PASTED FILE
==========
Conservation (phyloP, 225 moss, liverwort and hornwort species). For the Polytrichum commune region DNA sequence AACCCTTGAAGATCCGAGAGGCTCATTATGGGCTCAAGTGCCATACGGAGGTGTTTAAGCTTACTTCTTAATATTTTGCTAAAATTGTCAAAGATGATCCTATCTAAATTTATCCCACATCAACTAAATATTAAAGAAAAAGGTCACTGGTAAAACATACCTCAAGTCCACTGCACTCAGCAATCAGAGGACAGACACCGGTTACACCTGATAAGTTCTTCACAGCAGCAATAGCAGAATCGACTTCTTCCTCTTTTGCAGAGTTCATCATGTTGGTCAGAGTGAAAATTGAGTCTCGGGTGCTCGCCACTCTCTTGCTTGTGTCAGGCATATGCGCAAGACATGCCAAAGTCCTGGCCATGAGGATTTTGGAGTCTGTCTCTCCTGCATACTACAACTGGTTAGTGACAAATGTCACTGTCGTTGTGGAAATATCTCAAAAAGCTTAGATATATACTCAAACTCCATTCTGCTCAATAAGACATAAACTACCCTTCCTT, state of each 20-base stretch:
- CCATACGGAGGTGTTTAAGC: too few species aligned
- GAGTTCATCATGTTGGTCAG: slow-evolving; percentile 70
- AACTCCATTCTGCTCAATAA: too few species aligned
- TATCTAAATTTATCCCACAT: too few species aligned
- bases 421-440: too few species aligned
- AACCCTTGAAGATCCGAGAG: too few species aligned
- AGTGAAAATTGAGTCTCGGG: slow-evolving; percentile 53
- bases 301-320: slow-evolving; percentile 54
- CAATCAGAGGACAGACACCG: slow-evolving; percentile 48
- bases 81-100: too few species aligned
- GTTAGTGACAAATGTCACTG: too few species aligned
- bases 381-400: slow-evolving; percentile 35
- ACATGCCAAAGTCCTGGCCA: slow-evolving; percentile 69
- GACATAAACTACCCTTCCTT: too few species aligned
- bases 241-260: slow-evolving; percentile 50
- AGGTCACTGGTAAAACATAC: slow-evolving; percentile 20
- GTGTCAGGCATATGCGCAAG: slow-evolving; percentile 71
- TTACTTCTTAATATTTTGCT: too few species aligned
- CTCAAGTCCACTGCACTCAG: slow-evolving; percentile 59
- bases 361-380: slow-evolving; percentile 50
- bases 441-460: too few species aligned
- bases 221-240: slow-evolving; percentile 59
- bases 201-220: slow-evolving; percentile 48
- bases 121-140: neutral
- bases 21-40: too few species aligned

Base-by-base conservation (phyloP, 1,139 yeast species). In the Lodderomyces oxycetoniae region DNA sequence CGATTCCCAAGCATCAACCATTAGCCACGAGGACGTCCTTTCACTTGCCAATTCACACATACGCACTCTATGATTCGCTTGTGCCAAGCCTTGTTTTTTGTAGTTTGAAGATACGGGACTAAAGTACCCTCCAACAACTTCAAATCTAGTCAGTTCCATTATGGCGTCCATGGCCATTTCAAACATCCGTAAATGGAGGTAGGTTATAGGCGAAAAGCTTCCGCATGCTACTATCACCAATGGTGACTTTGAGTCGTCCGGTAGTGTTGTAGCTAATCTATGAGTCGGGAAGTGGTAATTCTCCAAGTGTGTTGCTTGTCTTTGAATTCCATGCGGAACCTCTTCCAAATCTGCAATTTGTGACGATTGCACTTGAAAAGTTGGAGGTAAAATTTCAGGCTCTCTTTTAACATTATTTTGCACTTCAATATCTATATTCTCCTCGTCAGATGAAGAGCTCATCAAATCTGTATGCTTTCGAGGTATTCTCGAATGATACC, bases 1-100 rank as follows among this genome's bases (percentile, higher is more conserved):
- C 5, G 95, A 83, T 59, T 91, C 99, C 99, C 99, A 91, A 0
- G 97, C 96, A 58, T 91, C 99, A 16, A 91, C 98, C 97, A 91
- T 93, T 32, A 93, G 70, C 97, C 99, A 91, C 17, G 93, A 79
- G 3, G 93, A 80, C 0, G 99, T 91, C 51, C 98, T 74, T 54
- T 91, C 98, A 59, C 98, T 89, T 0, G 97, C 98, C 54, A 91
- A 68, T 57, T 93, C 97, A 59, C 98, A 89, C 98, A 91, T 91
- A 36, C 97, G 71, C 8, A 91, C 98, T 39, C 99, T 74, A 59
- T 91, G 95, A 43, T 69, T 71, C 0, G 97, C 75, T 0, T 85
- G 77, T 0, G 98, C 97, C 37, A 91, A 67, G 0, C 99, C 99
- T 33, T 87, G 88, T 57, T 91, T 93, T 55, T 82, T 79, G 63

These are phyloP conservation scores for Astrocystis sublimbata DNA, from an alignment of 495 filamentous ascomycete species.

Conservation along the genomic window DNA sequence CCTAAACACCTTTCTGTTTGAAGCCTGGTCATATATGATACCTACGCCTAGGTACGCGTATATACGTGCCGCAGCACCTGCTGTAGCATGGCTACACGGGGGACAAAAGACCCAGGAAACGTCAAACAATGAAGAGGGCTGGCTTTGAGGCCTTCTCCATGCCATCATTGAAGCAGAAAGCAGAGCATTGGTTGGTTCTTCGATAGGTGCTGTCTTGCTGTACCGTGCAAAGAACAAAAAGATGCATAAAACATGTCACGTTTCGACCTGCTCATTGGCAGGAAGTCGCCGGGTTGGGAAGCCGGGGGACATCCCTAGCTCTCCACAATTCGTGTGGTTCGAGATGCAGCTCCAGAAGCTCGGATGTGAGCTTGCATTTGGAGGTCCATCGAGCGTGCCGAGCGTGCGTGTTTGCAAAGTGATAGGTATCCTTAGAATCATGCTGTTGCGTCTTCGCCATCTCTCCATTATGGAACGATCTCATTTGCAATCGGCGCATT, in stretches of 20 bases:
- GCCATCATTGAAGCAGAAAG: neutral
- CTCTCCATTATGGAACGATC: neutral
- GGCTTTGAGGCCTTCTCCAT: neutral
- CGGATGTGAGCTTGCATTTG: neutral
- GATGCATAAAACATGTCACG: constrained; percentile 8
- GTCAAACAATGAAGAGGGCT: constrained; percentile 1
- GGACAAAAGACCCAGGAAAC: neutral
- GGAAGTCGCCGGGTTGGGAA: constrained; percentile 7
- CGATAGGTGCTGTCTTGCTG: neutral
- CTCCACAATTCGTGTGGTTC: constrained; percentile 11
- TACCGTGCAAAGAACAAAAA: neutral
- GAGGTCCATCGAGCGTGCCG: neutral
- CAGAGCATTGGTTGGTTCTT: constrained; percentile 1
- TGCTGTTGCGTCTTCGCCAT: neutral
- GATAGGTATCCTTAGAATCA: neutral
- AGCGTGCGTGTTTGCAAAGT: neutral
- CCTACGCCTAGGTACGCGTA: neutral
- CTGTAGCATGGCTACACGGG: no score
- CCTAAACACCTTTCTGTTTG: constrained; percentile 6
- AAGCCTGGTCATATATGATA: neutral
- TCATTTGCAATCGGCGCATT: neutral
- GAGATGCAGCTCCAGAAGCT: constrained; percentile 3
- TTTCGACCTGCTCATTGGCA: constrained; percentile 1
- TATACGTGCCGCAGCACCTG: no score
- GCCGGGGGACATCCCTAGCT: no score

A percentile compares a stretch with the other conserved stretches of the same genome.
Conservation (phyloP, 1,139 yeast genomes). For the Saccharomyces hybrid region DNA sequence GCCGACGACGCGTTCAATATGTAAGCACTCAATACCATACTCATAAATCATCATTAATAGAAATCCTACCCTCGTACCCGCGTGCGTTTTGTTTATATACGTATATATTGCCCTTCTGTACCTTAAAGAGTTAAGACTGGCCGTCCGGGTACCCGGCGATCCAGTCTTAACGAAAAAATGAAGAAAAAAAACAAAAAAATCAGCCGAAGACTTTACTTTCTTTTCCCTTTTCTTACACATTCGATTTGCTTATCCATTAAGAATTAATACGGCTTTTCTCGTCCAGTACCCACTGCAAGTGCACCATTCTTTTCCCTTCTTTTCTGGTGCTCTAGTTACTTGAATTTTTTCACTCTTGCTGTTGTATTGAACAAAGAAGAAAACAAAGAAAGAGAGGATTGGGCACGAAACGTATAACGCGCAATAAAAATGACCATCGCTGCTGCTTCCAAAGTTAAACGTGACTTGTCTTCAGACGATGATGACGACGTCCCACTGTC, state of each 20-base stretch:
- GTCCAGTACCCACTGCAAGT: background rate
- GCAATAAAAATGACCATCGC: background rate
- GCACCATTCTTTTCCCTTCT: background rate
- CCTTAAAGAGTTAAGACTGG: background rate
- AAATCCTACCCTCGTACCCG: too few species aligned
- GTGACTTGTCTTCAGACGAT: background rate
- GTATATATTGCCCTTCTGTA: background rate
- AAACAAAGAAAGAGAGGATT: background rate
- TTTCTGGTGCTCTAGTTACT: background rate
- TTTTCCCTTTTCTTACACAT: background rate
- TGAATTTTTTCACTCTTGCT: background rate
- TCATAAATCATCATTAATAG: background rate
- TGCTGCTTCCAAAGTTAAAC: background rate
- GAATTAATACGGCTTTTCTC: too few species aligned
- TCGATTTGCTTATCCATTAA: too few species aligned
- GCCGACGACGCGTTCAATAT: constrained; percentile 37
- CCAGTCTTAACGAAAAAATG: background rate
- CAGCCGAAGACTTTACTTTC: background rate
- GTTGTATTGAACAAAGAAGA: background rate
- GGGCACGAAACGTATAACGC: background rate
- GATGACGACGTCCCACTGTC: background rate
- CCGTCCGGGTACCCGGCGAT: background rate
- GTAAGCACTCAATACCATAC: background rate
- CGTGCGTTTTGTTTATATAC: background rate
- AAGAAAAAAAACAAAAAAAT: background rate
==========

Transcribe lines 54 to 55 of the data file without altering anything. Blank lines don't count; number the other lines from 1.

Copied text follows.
- GATAGGTATCCTTAGAATCA: neutral
- AGCGTGCGTGTTTGCAAAGT: neutral